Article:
The Lancet on May 21, 2016, has published an appreciation and critique by Nicholas Moore and his team at the University of Bordeaux in France on the new research conducted by Bruno da Costa on how NSAIDs and paracetamol (acetaminophen) are being used to treat osteoarthritis.

Nicholas Moore called the research ‘excellent’ but wondered on why some of the non-steroidal anti-inflammatory drugs (NSAIDs) were analyzed while some were left out. He hypothesized that the reason could be that no recent research on those drugs has been conducted and the ones that did were probably too small to add in the analysis. He added that these ‘omissions were unfortunate’ as those drugs could be much cheaper and more effective than the ones analyzed.

On comparison of effectiveness of the drugs celecoxib and diclofenac, he added that celecoxib given at 200 mg/day becomes dose equipotent to diclofenac (150mg/day) at 300 mg/day so no wonder it is not as effective.

He also took note that the results may not be representative of a general practice setting as the NSAIDs were given to participants of the studies for 6-12 weeks daily whereas they are not needed on long term daily basis. NSAIDs are only needed for ‘acute flares or to surmount the usual pain’ osteoarthritis.

Moore, head of Pharmacology Department at the University of Bordeaux and an advisor for EMEA project, suggested that the researchers should now consider using need based approach of administration rather daily doses while conducting research into effectively and efficacy of the NSAIDs.

Moore also commented that the finding that paracetamol does not help in osteoarthritis pain management at any dose was not shocking and reiterated that scientists need to focus their energies to conduct research into new painkillers, perceived benefits of paracetamol and risks of NSAIDs to provide better treatment options for osteoarthritis.

The Study: Pain In Osteoarthritis

The original research meta-analysis by Bruno da Costa and colleagues was published on May 17, 2016, in journal the Lancet.

The study concluded that paracetamol did not meet the minimum standard of clinical effectiveness for reducing pain in patients with knee and hip osteoarthritis (irrespective of the dose) and among NSAIDs the most effective drug for this function was diclofenac at 150mg/day and etoricoxib at 30-60 mg/day, with 95-100% chance of improving pain.

The review showed that the highest ranking effective dose of paracetamol was 3g/day and was linked to only 21% chance of pain improvement. Doses less than 2g had only 4% chance to help with the pain.

The researchers wrote, “We see no role for single-agent paracetamol for the treatment of patients with osteoarthritis irrespective of dose.”

National Health Service (NHS) commented that though indirect comparison is often less accurate and reliable than direct comparison, lack of such comparisons leave us with indirect ones which are ‘the best we have to go on for now’.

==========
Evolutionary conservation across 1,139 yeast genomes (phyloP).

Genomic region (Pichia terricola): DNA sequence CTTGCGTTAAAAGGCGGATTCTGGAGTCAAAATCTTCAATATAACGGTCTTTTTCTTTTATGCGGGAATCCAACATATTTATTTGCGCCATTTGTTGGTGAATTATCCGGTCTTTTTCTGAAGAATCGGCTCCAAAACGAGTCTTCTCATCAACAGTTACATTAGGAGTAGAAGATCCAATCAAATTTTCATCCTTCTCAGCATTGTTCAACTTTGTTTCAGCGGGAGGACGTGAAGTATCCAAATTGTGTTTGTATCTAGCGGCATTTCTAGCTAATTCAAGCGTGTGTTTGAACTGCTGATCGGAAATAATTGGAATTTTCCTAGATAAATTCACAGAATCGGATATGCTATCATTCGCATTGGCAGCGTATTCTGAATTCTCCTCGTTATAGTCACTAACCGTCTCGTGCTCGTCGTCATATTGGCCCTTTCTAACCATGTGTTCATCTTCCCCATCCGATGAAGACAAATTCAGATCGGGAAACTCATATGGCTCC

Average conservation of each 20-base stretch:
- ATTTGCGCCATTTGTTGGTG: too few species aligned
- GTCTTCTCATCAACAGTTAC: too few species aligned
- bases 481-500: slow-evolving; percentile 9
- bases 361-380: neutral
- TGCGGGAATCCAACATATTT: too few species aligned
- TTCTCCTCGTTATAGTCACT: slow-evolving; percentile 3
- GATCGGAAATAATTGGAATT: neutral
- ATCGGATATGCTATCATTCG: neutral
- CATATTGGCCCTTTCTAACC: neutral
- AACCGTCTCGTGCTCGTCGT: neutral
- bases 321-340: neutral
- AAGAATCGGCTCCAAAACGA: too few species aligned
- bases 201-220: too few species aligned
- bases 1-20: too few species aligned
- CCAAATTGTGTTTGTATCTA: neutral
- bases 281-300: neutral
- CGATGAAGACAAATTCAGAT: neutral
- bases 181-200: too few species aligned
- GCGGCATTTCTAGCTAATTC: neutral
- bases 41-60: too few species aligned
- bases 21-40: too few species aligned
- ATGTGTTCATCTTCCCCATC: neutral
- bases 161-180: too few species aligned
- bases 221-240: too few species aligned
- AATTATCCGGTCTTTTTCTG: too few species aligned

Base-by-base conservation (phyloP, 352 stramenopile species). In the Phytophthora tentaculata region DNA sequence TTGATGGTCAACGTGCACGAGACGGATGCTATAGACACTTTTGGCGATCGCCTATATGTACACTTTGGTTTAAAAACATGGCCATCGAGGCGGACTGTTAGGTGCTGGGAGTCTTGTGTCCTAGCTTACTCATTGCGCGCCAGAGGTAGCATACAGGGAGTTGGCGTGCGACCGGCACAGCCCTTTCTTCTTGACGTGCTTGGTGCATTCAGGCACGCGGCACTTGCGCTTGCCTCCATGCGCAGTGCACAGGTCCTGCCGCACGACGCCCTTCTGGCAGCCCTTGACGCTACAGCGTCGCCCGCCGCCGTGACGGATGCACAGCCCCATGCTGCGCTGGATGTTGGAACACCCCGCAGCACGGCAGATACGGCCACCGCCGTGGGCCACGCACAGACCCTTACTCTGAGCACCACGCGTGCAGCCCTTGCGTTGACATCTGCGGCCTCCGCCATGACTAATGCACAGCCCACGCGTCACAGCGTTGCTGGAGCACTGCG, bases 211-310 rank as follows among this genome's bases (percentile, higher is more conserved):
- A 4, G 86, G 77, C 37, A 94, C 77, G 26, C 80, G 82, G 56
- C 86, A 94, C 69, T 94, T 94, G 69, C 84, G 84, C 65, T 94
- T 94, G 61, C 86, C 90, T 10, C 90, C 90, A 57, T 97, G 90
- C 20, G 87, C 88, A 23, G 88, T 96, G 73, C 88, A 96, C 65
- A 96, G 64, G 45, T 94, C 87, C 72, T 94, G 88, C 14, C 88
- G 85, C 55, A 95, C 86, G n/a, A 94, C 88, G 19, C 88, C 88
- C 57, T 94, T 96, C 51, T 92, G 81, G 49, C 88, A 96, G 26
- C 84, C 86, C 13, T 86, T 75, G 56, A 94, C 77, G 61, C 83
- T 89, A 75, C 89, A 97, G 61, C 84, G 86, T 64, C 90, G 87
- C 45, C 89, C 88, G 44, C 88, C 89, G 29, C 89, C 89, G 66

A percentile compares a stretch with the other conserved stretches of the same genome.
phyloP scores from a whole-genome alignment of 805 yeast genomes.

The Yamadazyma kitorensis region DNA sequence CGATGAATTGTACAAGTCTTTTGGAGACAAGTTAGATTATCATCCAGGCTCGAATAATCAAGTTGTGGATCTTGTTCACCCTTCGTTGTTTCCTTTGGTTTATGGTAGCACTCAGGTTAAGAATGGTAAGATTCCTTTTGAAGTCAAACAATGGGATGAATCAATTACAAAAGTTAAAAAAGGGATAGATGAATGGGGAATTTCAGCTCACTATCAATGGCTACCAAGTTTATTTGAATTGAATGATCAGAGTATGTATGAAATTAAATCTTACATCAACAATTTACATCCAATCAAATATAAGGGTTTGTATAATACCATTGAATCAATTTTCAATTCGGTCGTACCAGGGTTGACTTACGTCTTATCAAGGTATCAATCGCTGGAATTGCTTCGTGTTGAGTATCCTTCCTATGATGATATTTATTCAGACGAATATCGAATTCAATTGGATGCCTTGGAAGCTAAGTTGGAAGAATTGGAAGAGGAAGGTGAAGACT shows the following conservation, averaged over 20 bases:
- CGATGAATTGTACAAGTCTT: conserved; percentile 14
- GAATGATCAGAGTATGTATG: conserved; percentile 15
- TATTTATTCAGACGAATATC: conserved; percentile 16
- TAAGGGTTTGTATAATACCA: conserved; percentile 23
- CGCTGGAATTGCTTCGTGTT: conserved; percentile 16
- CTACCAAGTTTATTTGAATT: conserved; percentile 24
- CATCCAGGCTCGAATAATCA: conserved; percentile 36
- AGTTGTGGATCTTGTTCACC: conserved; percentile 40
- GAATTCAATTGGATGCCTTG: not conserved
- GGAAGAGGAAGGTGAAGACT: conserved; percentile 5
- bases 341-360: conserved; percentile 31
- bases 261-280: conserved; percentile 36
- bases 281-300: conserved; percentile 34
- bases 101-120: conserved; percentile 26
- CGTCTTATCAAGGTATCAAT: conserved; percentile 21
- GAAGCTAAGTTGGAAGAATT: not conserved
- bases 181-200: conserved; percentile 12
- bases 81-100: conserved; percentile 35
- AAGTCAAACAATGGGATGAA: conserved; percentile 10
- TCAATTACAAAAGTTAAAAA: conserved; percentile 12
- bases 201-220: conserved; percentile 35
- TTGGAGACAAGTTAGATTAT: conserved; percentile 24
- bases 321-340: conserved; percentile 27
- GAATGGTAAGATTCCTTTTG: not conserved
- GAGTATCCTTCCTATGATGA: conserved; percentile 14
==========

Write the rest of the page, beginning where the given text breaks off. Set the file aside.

The research was designed as a meta-analysis of data taken from 74 randomized control trial (RCTs) which compared the drugs under study with placebos to see effects in patients’ pain and degree of improvement in joint movement. Drugs like paracetamol, ibuprofen, diclofenac, naproxen, and both celecoxib and etoricoxib (commonly called COX 2 inhibitors) were analyzed.

The data was taken from 58,556 people with average follow-up of 12 weeks. A statistical technique called network meta-analysis was used which allows indirect and direct comparison of the drugs. The drugs in this study were analyzed by indirect method.

Funded by the Swiss National Science Foundation and Arco Foundation, the research was conducted by the scientists from Switzerland and Canada.

An older contradictory study published on the same subject however concluded that the pain relief and satisfaction of patients treated with paracetamol may be as great as the ones treated with NSAIDs. However, a study published in the British Medical Journal arrived at the same conclusion in 2015 and found that paracetamol ‘provides minimal short term benefit for people with osteoarthritis’.

In United States acetaminophen or paracetamol is used as first line drug for the pain management in patients with osteoarthritis. The drug is commonly referred to as Tylenol in America. Arthritis Research UK, along with NICE, also currently recommends the use of paracetamol for treatment of osteoarthritis.

However in 2014, NICE warned against routine use of the drug when new research linked the higher doses of the drug with gastrointestinal, cardiovascular and renal adverse events. NICE added at the time, ‘Be aware of the potential side effects and limited benefit’.

Osteoarthritis (OA) is the most common joint disease. Knee OA is the major cause of disability in people aged more than 65 years. The pain in osteoarthritis may be due to synovial inflammation and may also arise from subchondral bone, the joint capsule ligaments, tendons, entheses and periarticular muscle spasm.